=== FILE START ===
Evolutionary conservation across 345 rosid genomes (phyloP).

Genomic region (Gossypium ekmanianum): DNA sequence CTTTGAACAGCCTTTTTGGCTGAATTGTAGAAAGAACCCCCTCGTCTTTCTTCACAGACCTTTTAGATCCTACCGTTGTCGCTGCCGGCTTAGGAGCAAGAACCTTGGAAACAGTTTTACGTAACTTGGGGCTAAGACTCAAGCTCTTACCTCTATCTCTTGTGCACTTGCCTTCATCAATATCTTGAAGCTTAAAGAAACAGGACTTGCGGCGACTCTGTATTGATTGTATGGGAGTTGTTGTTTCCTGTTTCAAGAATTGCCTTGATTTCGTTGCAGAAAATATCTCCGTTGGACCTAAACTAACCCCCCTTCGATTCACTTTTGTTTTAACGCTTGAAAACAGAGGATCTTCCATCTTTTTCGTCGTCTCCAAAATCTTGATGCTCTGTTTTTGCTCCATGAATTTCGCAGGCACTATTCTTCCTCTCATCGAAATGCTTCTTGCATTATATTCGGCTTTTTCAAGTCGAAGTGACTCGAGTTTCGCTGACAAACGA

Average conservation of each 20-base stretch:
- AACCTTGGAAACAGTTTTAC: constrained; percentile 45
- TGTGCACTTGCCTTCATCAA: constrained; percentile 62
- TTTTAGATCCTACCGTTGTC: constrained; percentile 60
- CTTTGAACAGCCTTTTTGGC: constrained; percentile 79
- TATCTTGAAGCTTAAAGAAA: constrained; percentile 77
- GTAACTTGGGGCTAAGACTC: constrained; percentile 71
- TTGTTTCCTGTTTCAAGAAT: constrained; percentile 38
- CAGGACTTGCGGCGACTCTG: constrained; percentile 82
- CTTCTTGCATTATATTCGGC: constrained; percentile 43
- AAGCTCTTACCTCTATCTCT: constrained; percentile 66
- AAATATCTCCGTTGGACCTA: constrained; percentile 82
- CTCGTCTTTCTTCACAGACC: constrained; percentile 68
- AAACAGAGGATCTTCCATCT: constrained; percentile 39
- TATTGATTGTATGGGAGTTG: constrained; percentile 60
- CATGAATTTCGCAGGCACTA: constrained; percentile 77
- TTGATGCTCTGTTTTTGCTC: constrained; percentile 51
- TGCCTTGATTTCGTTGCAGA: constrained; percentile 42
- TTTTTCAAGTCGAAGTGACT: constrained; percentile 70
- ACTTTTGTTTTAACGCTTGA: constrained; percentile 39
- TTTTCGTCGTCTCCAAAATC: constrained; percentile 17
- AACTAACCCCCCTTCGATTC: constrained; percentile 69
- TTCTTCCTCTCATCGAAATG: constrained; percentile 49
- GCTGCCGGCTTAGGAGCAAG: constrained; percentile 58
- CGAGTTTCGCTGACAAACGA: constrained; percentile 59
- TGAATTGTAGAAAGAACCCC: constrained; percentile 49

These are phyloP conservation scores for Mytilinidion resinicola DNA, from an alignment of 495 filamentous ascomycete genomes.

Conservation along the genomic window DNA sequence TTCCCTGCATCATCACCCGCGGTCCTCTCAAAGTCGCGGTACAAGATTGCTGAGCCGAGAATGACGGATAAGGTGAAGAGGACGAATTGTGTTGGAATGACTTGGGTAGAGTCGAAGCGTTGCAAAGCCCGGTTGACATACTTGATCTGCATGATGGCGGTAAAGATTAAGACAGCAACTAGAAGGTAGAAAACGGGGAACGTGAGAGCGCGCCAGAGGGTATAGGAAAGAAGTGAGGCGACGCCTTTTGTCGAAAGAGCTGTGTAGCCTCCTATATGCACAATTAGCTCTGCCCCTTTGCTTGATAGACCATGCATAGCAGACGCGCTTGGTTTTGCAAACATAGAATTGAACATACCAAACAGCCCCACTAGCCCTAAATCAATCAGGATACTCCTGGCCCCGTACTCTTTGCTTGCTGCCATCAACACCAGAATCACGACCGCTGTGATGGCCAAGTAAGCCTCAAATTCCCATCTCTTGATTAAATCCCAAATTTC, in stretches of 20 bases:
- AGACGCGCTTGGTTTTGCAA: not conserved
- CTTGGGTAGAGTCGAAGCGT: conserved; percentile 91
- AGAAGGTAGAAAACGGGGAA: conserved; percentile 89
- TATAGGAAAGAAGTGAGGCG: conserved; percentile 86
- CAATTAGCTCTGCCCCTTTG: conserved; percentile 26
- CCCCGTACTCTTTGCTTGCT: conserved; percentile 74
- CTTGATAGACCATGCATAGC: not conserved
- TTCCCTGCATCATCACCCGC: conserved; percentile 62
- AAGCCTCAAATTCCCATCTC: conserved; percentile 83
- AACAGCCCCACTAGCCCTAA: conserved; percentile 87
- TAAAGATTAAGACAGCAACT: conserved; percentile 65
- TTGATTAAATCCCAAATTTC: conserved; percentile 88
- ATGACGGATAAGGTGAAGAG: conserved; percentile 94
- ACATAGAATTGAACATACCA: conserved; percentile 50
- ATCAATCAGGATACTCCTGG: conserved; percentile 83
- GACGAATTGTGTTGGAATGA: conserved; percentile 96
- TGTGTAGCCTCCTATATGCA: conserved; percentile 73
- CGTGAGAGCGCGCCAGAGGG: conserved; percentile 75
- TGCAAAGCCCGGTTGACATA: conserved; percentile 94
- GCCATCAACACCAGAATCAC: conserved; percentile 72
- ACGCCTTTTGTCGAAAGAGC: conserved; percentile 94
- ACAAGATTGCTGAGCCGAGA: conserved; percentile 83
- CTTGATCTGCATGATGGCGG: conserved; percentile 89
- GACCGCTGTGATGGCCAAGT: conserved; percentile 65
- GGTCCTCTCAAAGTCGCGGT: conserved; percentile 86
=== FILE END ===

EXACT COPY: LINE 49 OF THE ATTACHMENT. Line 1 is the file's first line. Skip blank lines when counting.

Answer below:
- TGCAAAGCCCGGTTGACATA: conserved; percentile 94